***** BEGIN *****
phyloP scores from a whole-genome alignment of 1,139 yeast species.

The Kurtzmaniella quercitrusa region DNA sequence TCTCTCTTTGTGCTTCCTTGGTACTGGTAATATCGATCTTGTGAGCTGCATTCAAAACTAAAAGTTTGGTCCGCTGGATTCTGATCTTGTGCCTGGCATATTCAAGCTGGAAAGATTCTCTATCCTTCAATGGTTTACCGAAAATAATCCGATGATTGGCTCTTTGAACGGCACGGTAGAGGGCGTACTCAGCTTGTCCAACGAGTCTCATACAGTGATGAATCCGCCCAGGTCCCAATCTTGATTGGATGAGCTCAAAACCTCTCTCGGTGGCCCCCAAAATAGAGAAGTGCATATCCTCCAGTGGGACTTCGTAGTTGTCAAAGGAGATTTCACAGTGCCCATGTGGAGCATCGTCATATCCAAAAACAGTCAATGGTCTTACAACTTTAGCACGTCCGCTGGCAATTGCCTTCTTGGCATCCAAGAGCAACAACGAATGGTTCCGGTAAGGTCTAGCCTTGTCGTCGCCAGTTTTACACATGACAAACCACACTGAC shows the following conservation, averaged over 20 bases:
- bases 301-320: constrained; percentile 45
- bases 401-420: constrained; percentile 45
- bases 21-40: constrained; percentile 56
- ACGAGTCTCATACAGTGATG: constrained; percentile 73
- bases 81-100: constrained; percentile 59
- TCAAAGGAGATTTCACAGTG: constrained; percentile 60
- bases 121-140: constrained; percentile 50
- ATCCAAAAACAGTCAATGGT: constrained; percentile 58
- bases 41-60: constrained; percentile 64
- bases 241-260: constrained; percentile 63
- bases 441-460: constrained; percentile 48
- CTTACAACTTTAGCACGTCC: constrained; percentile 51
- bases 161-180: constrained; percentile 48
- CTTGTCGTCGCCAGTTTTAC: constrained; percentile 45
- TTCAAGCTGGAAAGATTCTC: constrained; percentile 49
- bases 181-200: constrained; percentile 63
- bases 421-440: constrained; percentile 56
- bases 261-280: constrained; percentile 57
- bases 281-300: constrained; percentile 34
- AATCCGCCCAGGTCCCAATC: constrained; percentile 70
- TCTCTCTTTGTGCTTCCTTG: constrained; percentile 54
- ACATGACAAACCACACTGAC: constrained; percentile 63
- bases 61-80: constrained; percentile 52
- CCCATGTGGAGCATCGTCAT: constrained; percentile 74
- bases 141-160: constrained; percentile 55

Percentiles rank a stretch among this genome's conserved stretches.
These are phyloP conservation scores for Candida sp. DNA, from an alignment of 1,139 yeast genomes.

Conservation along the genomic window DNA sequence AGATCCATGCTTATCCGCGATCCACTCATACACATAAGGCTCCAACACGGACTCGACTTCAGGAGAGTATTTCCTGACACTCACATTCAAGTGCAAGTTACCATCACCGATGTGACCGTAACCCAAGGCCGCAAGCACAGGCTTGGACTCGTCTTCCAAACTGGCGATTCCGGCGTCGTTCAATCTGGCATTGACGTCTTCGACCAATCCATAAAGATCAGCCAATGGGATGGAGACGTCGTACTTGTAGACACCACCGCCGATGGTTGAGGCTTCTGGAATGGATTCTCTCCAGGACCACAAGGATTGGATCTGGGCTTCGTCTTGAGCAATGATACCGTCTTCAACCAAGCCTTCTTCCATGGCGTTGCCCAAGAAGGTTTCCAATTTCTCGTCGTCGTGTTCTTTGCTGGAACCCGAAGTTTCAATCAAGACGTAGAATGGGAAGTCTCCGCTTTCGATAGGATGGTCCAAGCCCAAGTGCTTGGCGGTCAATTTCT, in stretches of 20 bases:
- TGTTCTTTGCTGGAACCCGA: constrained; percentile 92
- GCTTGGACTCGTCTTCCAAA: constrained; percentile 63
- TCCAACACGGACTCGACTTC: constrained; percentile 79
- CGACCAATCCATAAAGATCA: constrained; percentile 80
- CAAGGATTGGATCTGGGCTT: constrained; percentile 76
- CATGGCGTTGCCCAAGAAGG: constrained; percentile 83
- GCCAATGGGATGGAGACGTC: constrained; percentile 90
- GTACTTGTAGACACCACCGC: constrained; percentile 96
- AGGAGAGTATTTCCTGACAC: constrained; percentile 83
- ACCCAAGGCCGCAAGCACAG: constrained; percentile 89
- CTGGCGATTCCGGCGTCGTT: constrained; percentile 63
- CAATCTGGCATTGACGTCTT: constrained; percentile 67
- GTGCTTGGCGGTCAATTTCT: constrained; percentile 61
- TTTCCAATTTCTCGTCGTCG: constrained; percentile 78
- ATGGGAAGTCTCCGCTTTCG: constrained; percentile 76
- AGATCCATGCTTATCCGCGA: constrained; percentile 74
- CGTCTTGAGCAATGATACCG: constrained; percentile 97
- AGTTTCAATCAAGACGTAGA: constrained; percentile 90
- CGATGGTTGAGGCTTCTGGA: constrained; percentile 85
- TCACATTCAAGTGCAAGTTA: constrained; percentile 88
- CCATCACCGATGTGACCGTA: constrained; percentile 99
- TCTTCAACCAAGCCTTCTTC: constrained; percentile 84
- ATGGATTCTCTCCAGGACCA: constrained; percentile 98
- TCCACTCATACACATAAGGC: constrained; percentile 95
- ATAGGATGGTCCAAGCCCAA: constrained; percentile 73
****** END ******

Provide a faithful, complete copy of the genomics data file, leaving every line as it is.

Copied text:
phyloP scores from a whole-genome alignment of 1,139 yeast species.

The Kurtzmaniella quercitrusa region DNA sequence TCTCTCTTTGTGCTTCCTTGGTACTGGTAATATCGATCTTGTGAGCTGCATTCAAAACTAAAAGTTTGGTCCGCTGGATTCTGATCTTGTGCCTGGCATATTCAAGCTGGAAAGATTCTCTATCCTTCAATGGTTTACCGAAAATAATCCGATGATTGGCTCTTTGAACGGCACGGTAGAGGGCGTACTCAGCTTGTCCAACGAGTCTCATACAGTGATGAATCCGCCCAGGTCCCAATCTTGATTGGATGAGCTCAAAACCTCTCTCGGTGGCCCCCAAAATAGAGAAGTGCATATCCTCCAGTGGGACTTCGTAGTTGTCAAAGGAGATTTCACAGTGCCCATGTGGAGCATCGTCATATCCAAAAACAGTCAATGGTCTTACAACTTTAGCACGTCCGCTGGCAATTGCCTTCTTGGCATCCAAGAGCAACAACGAATGGTTCCGGTAAGGTCTAGCCTTGTCGTCGCCAGTTTTACACATGACAAACCACACTGAC shows the following conservation, averaged over 20 bases:
- bases 301-320: constrained; percentile 45
- bases 401-420: constrained; percentile 45
- bases 21-40: constrained; percentile 56
- ACGAGTCTCATACAGTGATG: constrained; percentile 73
- bases 81-100: constrained; percentile 59
- TCAAAGGAGATTTCACAGTG: constrained; percentile 60
- bases 121-140: constrained; percentile 50
- ATCCAAAAACAGTCAATGGT: constrained; percentile 58
- bases 41-60: constrained; percentile 64
- bases 241-260: constrained; percentile 63
- bases 441-460: constrained; percentile 48
- CTTACAACTTTAGCACGTCC: constrained; percentile 51
- bases 161-180: constrained; percentile 48
- CTTGTCGTCGCCAGTTTTAC: constrained; percentile 45
- TTCAAGCTGGAAAGATTCTC: constrained; percentile 49
- bases 181-200: constrained; percentile 63
- bases 421-440: constrained; percentile 56
- bases 261-280: constrained; percentile 57
- bases 281-300: constrained; percentile 34
- AATCCGCCCAGGTCCCAATC: constrained; percentile 70
- TCTCTCTTTGTGCTTCCTTG: constrained; percentile 54
- ACATGACAAACCACACTGAC: constrained; percentile 63
- bases 61-80: constrained; percentile 52
- CCCATGTGGAGCATCGTCAT: constrained; percentile 74
- bases 141-160: constrained; percentile 55

Percentiles rank a stretch among this genome's conserved stretches.
These are phyloP conservation scores for Candida sp. DNA, from an alignment of 1,139 yeast genomes.

Conservation along the genomic window DNA sequence AGATCCATGCTTATCCGCGATCCACTCATACACATAAGGCTCCAACACGGACTCGACTTCAGGAGAGTATTTCCTGACACTCACATTCAAGTGCAAGTTACCATCACCGATGTGACCGTAACCCAAGGCCGCAAGCACAGGCTTGGACTCGTCTTCCAAACTGGCGATTCCGGCGTCGTTCAATCTGGCATTGACGTCTTCGACCAATCCATAAAGATCAGCCAATGGGATGGAGACGTCGTACTTGTAGACACCACCGCCGATGGTTGAGGCTTCTGGAATGGATTCTCTCCAGGACCACAAGGATTGGATCTGGGCTTCGTCTTGAGCAATGATACCGTCTTCAACCAAGCCTTCTTCCATGGCGTTGCCCAAGAAGGTTTCCAATTTCTCGTCGTCGTGTTCTTTGCTGGAACCCGAAGTTTCAATCAAGACGTAGAATGGGAAGTCTCCGCTTTCGATAGGATGGTCCAAGCCCAAGTGCTTGGCGGTCAATTTCT, in stretches of 20 bases:
- TGTTCTTTGCTGGAACCCGA: constrained; percentile 92
- GCTTGGACTCGTCTTCCAAA: constrained; percentile 63
- TCCAACACGGACTCGACTTC: constrained; percentile 79
- CGACCAATCCATAAAGATCA: constrained; percentile 80
- CAAGGATTGGATCTGGGCTT: constrained; percentile 76
- CATGGCGTTGCCCAAGAAGG: constrained; percentile 83
- GCCAATGGGATGGAGACGTC: constrained; percentile 90
- GTACTTGTAGACACCACCGC: constrained; percentile 96
- AGGAGAGTATTTCCTGACAC: constrained; percentile 83
- ACCCAAGGCCGCAAGCACAG: constrained; percentile 89
- CTGGCGATTCCGGCGTCGTT: constrained; percentile 63
- CAATCTGGCATTGACGTCTT: constrained; percentile 67
- GTGCTTGGCGGTCAATTTCT: constrained; percentile 61
- TTTCCAATTTCTCGTCGTCG: constrained; percentile 78
- ATGGGAAGTCTCCGCTTTCG: constrained; percentile 76
- AGATCCATGCTTATCCGCGA: constrained; percentile 74
- CGTCTTGAGCAATGATACCG: constrained; percentile 97
- AGTTTCAATCAAGACGTAGA: constrained; percentile 90
- CGATGGTTGAGGCTTCTGGA: constrained; percentile 85
- TCACATTCAAGTGCAAGTTA: constrained; percentile 88
- CCATCACCGATGTGACCGTA: constrained; percentile 99
- TCTTCAACCAAGCCTTCTTC: constrained; percentile 84
- ATGGATTCTCTCCAGGACCA: constrained; percentile 98
- TCCACTCATACACATAAGGC: constrained; percentile 95
- ATAGGATGGTCCAAGCCCAA: constrained; percentile 73